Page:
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One Year After the National Strike in Colombia: How Does This Situation Affect the Politics of 2022?

On April 28, 2021, one of the most extensive and violent demonstrations in the recent history of the Andean country began. In addition to the social and economic crisis that it triggered, the situation also marked a route plan for this year's presidential elections. We analyze how the National Strike has affected the presidential elections in Colombia.

Colombians during the National Strike protests

Photo: Flickr-Oxi.Ap

LatinAmerican Post | Christopher Ramírez Hernández

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Leer en español: A un año del Paro Nacional en Colombia: ¿Cómo afectan las manifestaciones a la política del 2022?

Between April and June 2021, Colombia was plunged into a political and social crisis unprecedented in recent years. The so-called National Strike took to the streets of the country. According to figures from the Institute of Studies for Development and Peace (Indepaz), the strike left a balance of 80 people killed in the framework of the protests, mostly at the hands of the authorities. Likewise, this organization reported the death of three members of the public force, as well as one of the Technical Investigation Corps of the Attorney General's Office (CTI).

However, beyond the figures of violence left by this strike, the truth is that the two months it lasted have manifested itself in almost a year of political consequences that today could define the future of the country. On May 29, electoral elections will be held to decide who will be the new president of Colombia, and the consequences of the protests in 2021 could define the winner of this contest.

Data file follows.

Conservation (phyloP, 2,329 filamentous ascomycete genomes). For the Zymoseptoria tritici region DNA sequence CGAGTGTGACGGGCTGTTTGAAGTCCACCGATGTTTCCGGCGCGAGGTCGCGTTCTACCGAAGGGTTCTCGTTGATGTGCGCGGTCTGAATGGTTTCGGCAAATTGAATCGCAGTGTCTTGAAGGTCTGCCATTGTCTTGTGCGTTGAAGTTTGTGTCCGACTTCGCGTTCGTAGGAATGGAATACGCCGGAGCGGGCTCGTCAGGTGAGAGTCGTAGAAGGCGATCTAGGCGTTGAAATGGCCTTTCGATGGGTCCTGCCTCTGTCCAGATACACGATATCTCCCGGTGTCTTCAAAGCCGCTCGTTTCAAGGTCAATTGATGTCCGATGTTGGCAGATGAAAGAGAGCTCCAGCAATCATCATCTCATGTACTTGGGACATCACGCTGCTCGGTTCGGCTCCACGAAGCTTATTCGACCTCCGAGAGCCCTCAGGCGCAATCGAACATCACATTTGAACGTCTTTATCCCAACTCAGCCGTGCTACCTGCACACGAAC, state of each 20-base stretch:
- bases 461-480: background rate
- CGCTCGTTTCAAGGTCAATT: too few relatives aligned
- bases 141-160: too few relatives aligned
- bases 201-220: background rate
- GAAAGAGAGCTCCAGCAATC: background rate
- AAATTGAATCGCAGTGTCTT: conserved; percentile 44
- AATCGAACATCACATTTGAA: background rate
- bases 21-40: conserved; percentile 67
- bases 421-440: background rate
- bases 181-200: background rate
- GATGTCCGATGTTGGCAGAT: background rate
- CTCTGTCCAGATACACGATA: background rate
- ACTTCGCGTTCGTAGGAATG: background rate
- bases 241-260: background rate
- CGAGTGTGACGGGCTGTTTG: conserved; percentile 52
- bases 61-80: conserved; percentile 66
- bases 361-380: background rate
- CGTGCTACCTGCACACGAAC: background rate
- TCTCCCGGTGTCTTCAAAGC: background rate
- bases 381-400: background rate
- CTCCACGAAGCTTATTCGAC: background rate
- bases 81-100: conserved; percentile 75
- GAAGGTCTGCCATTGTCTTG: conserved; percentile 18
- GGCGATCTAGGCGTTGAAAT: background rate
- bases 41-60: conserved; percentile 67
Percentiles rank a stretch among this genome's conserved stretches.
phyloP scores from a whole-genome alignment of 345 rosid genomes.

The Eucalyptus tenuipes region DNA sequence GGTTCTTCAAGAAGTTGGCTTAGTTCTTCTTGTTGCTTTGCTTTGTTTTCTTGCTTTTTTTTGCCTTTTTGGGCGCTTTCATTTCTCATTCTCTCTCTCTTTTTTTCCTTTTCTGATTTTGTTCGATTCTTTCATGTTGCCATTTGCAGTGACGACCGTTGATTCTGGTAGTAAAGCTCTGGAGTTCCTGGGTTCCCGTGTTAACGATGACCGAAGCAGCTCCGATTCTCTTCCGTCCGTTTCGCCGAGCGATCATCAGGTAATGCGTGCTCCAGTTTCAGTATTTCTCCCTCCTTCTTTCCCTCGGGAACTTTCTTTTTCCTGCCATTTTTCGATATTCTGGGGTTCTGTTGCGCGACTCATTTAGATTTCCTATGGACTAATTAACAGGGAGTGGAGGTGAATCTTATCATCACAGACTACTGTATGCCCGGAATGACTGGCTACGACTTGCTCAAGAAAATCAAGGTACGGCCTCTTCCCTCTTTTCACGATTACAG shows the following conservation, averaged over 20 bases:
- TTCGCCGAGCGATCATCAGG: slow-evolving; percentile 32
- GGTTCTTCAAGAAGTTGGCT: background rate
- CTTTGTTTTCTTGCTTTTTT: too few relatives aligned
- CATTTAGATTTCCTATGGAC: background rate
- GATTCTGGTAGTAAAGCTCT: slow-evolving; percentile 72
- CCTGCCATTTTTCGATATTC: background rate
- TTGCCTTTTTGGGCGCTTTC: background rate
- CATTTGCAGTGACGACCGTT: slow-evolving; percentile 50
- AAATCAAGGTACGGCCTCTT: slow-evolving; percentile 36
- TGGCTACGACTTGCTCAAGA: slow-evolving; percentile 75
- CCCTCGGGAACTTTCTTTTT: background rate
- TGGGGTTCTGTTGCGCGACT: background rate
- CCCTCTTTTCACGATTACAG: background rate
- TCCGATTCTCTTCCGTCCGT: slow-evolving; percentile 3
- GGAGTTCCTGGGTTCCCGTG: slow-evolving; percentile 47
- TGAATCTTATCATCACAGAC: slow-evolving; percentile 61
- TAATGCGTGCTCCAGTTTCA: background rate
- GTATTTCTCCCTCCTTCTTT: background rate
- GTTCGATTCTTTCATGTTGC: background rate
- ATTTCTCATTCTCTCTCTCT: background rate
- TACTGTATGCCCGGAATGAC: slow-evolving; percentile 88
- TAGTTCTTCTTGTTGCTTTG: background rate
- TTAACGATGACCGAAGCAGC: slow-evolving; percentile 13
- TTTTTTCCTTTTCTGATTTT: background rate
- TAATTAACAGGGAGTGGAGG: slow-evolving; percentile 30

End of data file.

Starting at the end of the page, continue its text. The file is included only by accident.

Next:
Initially, the strike began due to the indignation generated in the unions of workers and students, among other social groups, by the bill, announced by the national government in April of last year, which was intended to create a tax reform. According to the opponents, this new norm would negatively affect the pockets of the middle class by creating new taxes, with the excuse of helping the country's economic reactivation.

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Will the Consequences of the Strike Place a New President in Colombia?

However, as the months went by, social indignation gradually became a political truth whose first and greatest beneficiary was the Pacto Histórico, a coalition headed by the current presidential candidate, Gustavo Petro. The leader of the left took advantage of the social indignation generated by the protests in the main cities of the country to generate good revenues, not only in order to try to win the Colombian Presidency but to position his community as one of the most represented in the Congress of the republic.

On March 13, legislative elections were held in Colombia in which citizens voted for their new senators (Upper House) and representatives to the House of Representatives (Lower House), for the period 2022-2026. The Pacto Histórico became the great surprise (or not) of these elections, with 19 seats, out of 102, in the Senate (after the final count of votes by the Registrar) and 25, out of 165, in the House of Representatives.